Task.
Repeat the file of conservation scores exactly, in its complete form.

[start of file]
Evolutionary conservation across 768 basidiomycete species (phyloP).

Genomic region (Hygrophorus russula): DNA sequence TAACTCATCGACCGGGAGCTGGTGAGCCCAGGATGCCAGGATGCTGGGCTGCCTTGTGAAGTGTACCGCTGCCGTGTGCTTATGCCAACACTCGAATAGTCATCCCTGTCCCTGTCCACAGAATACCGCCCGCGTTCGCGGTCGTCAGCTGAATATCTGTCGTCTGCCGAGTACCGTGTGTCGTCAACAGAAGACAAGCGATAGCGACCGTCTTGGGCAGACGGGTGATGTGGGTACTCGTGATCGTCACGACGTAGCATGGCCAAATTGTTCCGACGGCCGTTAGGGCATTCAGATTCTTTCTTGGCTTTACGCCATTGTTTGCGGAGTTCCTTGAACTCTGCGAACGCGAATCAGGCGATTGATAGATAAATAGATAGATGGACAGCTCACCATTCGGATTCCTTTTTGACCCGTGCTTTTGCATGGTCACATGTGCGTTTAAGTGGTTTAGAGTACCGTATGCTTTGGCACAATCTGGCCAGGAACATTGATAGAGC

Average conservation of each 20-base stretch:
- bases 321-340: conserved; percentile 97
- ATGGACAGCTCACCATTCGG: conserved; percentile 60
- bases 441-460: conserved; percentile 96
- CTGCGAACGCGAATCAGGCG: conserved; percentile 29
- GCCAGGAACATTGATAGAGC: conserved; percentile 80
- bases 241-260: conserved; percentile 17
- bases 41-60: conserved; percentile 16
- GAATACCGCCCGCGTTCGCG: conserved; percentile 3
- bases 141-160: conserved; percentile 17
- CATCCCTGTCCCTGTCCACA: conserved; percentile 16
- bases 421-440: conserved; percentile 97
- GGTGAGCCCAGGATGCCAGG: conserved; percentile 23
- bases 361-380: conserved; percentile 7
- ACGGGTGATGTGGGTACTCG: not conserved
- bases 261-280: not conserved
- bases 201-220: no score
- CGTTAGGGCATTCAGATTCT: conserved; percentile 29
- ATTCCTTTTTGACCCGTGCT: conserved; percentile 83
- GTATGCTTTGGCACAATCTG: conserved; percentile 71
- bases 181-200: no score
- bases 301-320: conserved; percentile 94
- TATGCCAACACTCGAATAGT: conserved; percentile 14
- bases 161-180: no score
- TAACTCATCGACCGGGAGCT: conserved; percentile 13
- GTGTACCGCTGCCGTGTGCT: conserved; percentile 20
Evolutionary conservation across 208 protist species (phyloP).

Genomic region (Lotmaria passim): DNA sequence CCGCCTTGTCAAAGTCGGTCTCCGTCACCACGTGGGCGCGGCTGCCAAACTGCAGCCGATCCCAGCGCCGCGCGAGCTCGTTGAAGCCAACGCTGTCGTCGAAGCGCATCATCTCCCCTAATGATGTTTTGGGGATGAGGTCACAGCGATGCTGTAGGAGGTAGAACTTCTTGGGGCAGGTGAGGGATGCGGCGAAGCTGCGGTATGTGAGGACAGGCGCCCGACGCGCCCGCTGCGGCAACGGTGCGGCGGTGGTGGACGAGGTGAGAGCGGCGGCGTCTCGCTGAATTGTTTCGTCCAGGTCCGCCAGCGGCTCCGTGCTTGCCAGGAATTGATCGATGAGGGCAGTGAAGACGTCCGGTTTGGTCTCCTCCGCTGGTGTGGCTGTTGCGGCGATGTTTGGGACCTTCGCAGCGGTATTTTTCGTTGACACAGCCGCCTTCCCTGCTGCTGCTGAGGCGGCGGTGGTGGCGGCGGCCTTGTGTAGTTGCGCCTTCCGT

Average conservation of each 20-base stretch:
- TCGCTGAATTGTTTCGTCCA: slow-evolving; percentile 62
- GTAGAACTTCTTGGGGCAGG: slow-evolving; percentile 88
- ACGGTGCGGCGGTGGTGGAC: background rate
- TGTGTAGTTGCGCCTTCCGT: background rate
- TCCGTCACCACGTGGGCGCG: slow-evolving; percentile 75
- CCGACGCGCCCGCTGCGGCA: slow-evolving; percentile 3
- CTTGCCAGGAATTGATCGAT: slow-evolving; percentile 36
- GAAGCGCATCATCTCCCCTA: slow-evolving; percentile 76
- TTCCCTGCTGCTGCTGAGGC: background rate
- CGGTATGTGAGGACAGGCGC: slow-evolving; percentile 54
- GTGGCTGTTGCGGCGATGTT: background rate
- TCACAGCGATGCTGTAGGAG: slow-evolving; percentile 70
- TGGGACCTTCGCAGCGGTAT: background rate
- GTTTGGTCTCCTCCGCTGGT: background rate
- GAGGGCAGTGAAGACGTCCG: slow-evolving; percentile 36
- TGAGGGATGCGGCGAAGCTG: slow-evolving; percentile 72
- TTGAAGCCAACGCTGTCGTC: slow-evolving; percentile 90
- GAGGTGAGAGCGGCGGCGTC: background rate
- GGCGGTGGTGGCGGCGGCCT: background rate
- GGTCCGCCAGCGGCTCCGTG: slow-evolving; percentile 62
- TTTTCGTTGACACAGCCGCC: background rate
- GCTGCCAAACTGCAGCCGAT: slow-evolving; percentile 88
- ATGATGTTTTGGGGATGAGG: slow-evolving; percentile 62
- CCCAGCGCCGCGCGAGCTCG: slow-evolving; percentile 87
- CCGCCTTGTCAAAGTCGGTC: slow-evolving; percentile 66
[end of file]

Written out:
Evolutionary conservation across 768 basidiomycete species (phyloP).

Genomic region (Hygrophorus russula): DNA sequence TAACTCATCGACCGGGAGCTGGTGAGCCCAGGATGCCAGGATGCTGGGCTGCCTTGTGAAGTGTACCGCTGCCGTGTGCTTATGCCAACACTCGAATAGTCATCCCTGTCCCTGTCCACAGAATACCGCCCGCGTTCGCGGTCGTCAGCTGAATATCTGTCGTCTGCCGAGTACCGTGTGTCGTCAACAGAAGACAAGCGATAGCGACCGTCTTGGGCAGACGGGTGATGTGGGTACTCGTGATCGTCACGACGTAGCATGGCCAAATTGTTCCGACGGCCGTTAGGGCATTCAGATTCTTTCTTGGCTTTACGCCATTGTTTGCGGAGTTCCTTGAACTCTGCGAACGCGAATCAGGCGATTGATAGATAAATAGATAGATGGACAGCTCACCATTCGGATTCCTTTTTGACCCGTGCTTTTGCATGGTCACATGTGCGTTTAAGTGGTTTAGAGTACCGTATGCTTTGGCACAATCTGGCCAGGAACATTGATAGAGC

Average conservation of each 20-base stretch:
- bases 321-340: conserved; percentile 97
- ATGGACAGCTCACCATTCGG: conserved; percentile 60
- bases 441-460: conserved; percentile 96
- CTGCGAACGCGAATCAGGCG: conserved; percentile 29
- GCCAGGAACATTGATAGAGC: conserved; percentile 80
- bases 241-260: conserved; percentile 17
- bases 41-60: conserved; percentile 16
- GAATACCGCCCGCGTTCGCG: conserved; percentile 3
- bases 141-160: conserved; percentile 17
- CATCCCTGTCCCTGTCCACA: conserved; percentile 16
- bases 421-440: conserved; percentile 97
- GGTGAGCCCAGGATGCCAGG: conserved; percentile 23
- bases 361-380: conserved; percentile 7
- ACGGGTGATGTGGGTACTCG: not conserved
- bases 261-280: not conserved
- bases 201-220: no score
- CGTTAGGGCATTCAGATTCT: conserved; percentile 29
- ATTCCTTTTTGACCCGTGCT: conserved; percentile 83
- GTATGCTTTGGCACAATCTG: conserved; percentile 71
- bases 181-200: no score
- bases 301-320: conserved; percentile 94
- TATGCCAACACTCGAATAGT: conserved; percentile 14
- bases 161-180: no score
- TAACTCATCGACCGGGAGCT: conserved; percentile 13
- GTGTACCGCTGCCGTGTGCT: conserved; percentile 20
Evolutionary conservation across 208 protist species (phyloP).

Genomic region (Lotmaria passim): DNA sequence CCGCCTTGTCAAAGTCGGTCTCCGTCACCACGTGGGCGCGGCTGCCAAACTGCAGCCGATCCCAGCGCCGCGCGAGCTCGTTGAAGCCAACGCTGTCGTCGAAGCGCATCATCTCCCCTAATGATGTTTTGGGGATGAGGTCACAGCGATGCTGTAGGAGGTAGAACTTCTTGGGGCAGGTGAGGGATGCGGCGAAGCTGCGGTATGTGAGGACAGGCGCCCGACGCGCCCGCTGCGGCAACGGTGCGGCGGTGGTGGACGAGGTGAGAGCGGCGGCGTCTCGCTGAATTGTTTCGTCCAGGTCCGCCAGCGGCTCCGTGCTTGCCAGGAATTGATCGATGAGGGCAGTGAAGACGTCCGGTTTGGTCTCCTCCGCTGGTGTGGCTGTTGCGGCGATGTTTGGGACCTTCGCAGCGGTATTTTTCGTTGACACAGCCGCCTTCCCTGCTGCTGCTGAGGCGGCGGTGGTGGCGGCGGCCTTGTGTAGTTGCGCCTTCCGT

Average conservation of each 20-base stretch:
- TCGCTGAATTGTTTCGTCCA: slow-evolving; percentile 62
- GTAGAACTTCTTGGGGCAGG: slow-evolving; percentile 88
- ACGGTGCGGCGGTGGTGGAC: background rate
- TGTGTAGTTGCGCCTTCCGT: background rate
- TCCGTCACCACGTGGGCGCG: slow-evolving; percentile 75
- CCGACGCGCCCGCTGCGGCA: slow-evolving; percentile 3
- CTTGCCAGGAATTGATCGAT: slow-evolving; percentile 36
- GAAGCGCATCATCTCCCCTA: slow-evolving; percentile 76
- TTCCCTGCTGCTGCTGAGGC: background rate
- CGGTATGTGAGGACAGGCGC: slow-evolving; percentile 54
- GTGGCTGTTGCGGCGATGTT: background rate
- TCACAGCGATGCTGTAGGAG: slow-evolving; percentile 70
- TGGGACCTTCGCAGCGGTAT: background rate
- GTTTGGTCTCCTCCGCTGGT: background rate
- GAGGGCAGTGAAGACGTCCG: slow-evolving; percentile 36
- TGAGGGATGCGGCGAAGCTG: slow-evolving; percentile 72
- TTGAAGCCAACGCTGTCGTC: slow-evolving; percentile 90
- GAGGTGAGAGCGGCGGCGTC: background rate
- GGCGGTGGTGGCGGCGGCCT: background rate
- GGTCCGCCAGCGGCTCCGTG: slow-evolving; percentile 62
- TTTTCGTTGACACAGCCGCC: background rate
- GCTGCCAAACTGCAGCCGAT: slow-evolving; percentile 88
- ATGATGTTTTGGGGATGAGG: slow-evolving; percentile 62
- CCCAGCGCCGCGCGAGCTCG: slow-evolving; percentile 87
- CCGCCTTGTCAAAGTCGGTC: slow-evolving; percentile 66